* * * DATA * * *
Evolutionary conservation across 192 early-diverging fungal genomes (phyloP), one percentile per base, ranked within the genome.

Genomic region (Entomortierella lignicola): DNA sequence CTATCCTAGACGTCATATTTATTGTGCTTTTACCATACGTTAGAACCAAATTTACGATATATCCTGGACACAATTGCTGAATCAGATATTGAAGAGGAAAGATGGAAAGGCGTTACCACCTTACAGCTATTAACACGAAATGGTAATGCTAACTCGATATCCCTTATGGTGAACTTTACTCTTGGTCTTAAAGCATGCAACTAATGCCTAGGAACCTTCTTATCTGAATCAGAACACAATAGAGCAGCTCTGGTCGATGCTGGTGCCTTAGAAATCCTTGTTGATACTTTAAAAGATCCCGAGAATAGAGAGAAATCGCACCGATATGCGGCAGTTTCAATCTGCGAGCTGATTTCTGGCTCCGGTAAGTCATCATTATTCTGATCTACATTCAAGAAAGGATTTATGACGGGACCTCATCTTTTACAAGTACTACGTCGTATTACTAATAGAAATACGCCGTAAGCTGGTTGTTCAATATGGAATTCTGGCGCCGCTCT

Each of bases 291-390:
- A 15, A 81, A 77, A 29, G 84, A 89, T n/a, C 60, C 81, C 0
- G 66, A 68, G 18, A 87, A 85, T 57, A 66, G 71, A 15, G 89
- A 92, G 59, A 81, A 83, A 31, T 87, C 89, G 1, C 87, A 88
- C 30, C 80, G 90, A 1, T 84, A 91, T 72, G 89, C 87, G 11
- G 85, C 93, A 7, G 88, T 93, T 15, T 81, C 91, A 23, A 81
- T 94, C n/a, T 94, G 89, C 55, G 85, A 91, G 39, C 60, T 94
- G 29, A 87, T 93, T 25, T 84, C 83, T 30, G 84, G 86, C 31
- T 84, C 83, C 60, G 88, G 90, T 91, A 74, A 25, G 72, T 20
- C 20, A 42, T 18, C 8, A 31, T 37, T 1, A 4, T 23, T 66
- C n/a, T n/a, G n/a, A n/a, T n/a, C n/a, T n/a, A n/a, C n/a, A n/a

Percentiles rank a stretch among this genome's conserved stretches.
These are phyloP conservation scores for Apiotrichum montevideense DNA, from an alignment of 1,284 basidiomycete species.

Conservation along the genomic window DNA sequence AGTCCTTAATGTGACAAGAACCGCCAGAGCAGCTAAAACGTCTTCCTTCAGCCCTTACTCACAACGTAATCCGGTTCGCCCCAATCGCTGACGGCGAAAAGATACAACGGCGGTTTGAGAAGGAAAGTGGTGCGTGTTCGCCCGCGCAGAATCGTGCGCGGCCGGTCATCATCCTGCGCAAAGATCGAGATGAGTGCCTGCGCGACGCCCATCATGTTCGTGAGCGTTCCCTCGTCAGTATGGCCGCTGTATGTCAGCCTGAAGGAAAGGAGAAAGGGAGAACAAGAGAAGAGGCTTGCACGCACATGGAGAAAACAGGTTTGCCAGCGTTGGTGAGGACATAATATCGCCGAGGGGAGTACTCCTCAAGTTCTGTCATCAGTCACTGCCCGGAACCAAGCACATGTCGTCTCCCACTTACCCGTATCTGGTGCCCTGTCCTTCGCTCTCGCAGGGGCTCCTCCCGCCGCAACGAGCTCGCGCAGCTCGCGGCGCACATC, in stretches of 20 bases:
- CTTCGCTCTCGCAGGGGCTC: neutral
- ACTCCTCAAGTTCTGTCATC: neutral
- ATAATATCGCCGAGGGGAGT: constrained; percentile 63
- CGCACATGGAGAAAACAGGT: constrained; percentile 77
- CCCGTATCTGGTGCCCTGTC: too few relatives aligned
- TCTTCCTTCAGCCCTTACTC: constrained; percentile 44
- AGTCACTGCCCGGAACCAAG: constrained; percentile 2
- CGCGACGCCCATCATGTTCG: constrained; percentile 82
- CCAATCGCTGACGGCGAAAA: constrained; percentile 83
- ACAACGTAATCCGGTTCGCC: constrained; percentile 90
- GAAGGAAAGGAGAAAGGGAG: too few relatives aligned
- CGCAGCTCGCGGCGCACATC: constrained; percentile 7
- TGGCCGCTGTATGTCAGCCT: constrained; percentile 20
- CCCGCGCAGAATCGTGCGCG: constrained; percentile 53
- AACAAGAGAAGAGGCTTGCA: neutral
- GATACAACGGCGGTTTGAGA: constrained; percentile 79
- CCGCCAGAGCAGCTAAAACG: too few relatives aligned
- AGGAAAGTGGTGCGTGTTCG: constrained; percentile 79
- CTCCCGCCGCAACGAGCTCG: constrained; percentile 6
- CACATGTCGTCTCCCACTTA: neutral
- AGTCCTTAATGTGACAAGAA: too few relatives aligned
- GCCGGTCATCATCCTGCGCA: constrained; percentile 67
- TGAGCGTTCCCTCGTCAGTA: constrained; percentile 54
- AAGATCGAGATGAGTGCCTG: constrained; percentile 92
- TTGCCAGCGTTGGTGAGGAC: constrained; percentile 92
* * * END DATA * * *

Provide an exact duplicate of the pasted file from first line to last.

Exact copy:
Evolutionary conservation across 192 early-diverging fungal genomes (phyloP), one percentile per base, ranked within the genome.

Genomic region (Entomortierella lignicola): DNA sequence CTATCCTAGACGTCATATTTATTGTGCTTTTACCATACGTTAGAACCAAATTTACGATATATCCTGGACACAATTGCTGAATCAGATATTGAAGAGGAAAGATGGAAAGGCGTTACCACCTTACAGCTATTAACACGAAATGGTAATGCTAACTCGATATCCCTTATGGTGAACTTTACTCTTGGTCTTAAAGCATGCAACTAATGCCTAGGAACCTTCTTATCTGAATCAGAACACAATAGAGCAGCTCTGGTCGATGCTGGTGCCTTAGAAATCCTTGTTGATACTTTAAAAGATCCCGAGAATAGAGAGAAATCGCACCGATATGCGGCAGTTTCAATCTGCGAGCTGATTTCTGGCTCCGGTAAGTCATCATTATTCTGATCTACATTCAAGAAAGGATTTATGACGGGACCTCATCTTTTACAAGTACTACGTCGTATTACTAATAGAAATACGCCGTAAGCTGGTTGTTCAATATGGAATTCTGGCGCCGCTCT

Each of bases 291-390:
- A 15, A 81, A 77, A 29, G 84, A 89, T n/a, C 60, C 81, C 0
- G 66, A 68, G 18, A 87, A 85, T 57, A 66, G 71, A 15, G 89
- A 92, G 59, A 81, A 83, A 31, T 87, C 89, G 1, C 87, A 88
- C 30, C 80, G 90, A 1, T 84, A 91, T 72, G 89, C 87, G 11
- G 85, C 93, A 7, G 88, T 93, T 15, T 81, C 91, A 23, A 81
- T 94, C n/a, T 94, G 89, C 55, G 85, A 91, G 39, C 60, T 94
- G 29, A 87, T 93, T 25, T 84, C 83, T 30, G 84, G 86, C 31
- T 84, C 83, C 60, G 88, G 90, T 91, A 74, A 25, G 72, T 20
- C 20, A 42, T 18, C 8, A 31, T 37, T 1, A 4, T 23, T 66
- C n/a, T n/a, G n/a, A n/a, T n/a, C n/a, T n/a, A n/a, C n/a, A n/a

Percentiles rank a stretch among this genome's conserved stretches.
These are phyloP conservation scores for Apiotrichum montevideense DNA, from an alignment of 1,284 basidiomycete species.

Conservation along the genomic window DNA sequence AGTCCTTAATGTGACAAGAACCGCCAGAGCAGCTAAAACGTCTTCCTTCAGCCCTTACTCACAACGTAATCCGGTTCGCCCCAATCGCTGACGGCGAAAAGATACAACGGCGGTTTGAGAAGGAAAGTGGTGCGTGTTCGCCCGCGCAGAATCGTGCGCGGCCGGTCATCATCCTGCGCAAAGATCGAGATGAGTGCCTGCGCGACGCCCATCATGTTCGTGAGCGTTCCCTCGTCAGTATGGCCGCTGTATGTCAGCCTGAAGGAAAGGAGAAAGGGAGAACAAGAGAAGAGGCTTGCACGCACATGGAGAAAACAGGTTTGCCAGCGTTGGTGAGGACATAATATCGCCGAGGGGAGTACTCCTCAAGTTCTGTCATCAGTCACTGCCCGGAACCAAGCACATGTCGTCTCCCACTTACCCGTATCTGGTGCCCTGTCCTTCGCTCTCGCAGGGGCTCCTCCCGCCGCAACGAGCTCGCGCAGCTCGCGGCGCACATC, in stretches of 20 bases:
- CTTCGCTCTCGCAGGGGCTC: neutral
- ACTCCTCAAGTTCTGTCATC: neutral
- ATAATATCGCCGAGGGGAGT: constrained; percentile 63
- CGCACATGGAGAAAACAGGT: constrained; percentile 77
- CCCGTATCTGGTGCCCTGTC: too few relatives aligned
- TCTTCCTTCAGCCCTTACTC: constrained; percentile 44
- AGTCACTGCCCGGAACCAAG: constrained; percentile 2
- CGCGACGCCCATCATGTTCG: constrained; percentile 82
- CCAATCGCTGACGGCGAAAA: constrained; percentile 83
- ACAACGTAATCCGGTTCGCC: constrained; percentile 90
- GAAGGAAAGGAGAAAGGGAG: too few relatives aligned
- CGCAGCTCGCGGCGCACATC: constrained; percentile 7
- TGGCCGCTGTATGTCAGCCT: constrained; percentile 20
- CCCGCGCAGAATCGTGCGCG: constrained; percentile 53
- AACAAGAGAAGAGGCTTGCA: neutral
- GATACAACGGCGGTTTGAGA: constrained; percentile 79
- CCGCCAGAGCAGCTAAAACG: too few relatives aligned
- AGGAAAGTGGTGCGTGTTCG: constrained; percentile 79
- CTCCCGCCGCAACGAGCTCG: constrained; percentile 6
- CACATGTCGTCTCCCACTTA: neutral
- AGTCCTTAATGTGACAAGAA: too few relatives aligned
- GCCGGTCATCATCCTGCGCA: constrained; percentile 67
- TGAGCGTTCCCTCGTCAGTA: constrained; percentile 54
- AAGATCGAGATGAGTGCCTG: constrained; percentile 92
- TTGCCAGCGTTGGTGAGGAC: constrained; percentile 92